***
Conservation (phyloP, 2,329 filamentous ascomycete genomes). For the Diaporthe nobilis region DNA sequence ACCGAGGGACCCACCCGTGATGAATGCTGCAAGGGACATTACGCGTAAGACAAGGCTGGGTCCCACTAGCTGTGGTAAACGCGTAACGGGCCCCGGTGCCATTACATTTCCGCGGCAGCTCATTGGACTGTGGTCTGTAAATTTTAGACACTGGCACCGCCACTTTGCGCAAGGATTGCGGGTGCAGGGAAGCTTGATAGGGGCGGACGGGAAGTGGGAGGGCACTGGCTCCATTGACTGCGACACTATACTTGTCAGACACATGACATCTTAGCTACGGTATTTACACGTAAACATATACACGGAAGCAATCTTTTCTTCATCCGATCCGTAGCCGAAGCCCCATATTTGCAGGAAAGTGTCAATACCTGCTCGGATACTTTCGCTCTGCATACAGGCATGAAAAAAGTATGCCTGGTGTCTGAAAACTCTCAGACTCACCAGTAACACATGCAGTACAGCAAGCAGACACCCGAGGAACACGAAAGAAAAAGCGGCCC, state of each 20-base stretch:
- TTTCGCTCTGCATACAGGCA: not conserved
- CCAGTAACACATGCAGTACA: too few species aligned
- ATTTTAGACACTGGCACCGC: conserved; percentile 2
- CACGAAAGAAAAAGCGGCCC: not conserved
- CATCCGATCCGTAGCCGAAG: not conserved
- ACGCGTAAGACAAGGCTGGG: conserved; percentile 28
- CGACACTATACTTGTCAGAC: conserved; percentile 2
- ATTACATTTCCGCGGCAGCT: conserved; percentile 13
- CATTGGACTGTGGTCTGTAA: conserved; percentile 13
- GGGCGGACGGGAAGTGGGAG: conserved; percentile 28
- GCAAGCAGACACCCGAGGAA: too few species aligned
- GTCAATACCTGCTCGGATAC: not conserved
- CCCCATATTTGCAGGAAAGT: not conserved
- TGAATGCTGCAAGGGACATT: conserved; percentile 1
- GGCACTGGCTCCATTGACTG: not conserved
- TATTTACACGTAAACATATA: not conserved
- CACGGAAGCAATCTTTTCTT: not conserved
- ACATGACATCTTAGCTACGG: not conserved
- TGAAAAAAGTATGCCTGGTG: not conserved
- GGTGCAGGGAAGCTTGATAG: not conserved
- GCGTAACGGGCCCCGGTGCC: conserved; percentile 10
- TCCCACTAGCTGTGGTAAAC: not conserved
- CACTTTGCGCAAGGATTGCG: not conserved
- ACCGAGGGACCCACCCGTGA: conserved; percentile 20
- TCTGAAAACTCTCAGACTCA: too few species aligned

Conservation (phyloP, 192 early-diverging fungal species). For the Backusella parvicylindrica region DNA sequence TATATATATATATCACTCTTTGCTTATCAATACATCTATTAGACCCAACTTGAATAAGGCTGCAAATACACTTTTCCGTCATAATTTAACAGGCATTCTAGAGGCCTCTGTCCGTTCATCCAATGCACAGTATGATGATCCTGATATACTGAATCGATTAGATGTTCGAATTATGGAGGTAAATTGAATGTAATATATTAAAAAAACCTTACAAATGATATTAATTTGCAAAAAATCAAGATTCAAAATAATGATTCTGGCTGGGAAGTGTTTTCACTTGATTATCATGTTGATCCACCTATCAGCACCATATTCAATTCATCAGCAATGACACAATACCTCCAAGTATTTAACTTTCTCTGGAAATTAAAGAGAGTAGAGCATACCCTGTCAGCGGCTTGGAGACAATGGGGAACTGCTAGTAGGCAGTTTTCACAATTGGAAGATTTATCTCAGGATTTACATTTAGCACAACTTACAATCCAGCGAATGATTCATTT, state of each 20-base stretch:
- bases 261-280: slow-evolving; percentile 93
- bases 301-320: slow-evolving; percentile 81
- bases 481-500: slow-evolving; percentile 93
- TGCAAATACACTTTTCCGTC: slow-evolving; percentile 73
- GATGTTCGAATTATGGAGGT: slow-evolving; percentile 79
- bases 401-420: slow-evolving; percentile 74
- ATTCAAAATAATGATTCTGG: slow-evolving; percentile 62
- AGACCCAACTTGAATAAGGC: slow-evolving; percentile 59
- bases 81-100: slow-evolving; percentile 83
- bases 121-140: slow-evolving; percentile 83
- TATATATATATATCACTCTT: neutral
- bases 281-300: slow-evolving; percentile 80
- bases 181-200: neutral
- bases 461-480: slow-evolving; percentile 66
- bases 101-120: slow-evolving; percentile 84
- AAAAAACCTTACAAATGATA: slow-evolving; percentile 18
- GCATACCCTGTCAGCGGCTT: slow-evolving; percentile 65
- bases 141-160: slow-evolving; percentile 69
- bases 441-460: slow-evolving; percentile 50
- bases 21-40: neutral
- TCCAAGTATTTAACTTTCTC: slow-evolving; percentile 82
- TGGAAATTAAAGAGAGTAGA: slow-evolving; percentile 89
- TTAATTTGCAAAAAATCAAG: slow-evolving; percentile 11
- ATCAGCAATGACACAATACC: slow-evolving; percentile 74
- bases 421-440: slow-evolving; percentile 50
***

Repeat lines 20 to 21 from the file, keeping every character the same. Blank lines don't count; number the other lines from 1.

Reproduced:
- TGAAAAAAGTATGCCTGGTG: not conserved
- GGTGCAGGGAAGCTTGATAG: not conserved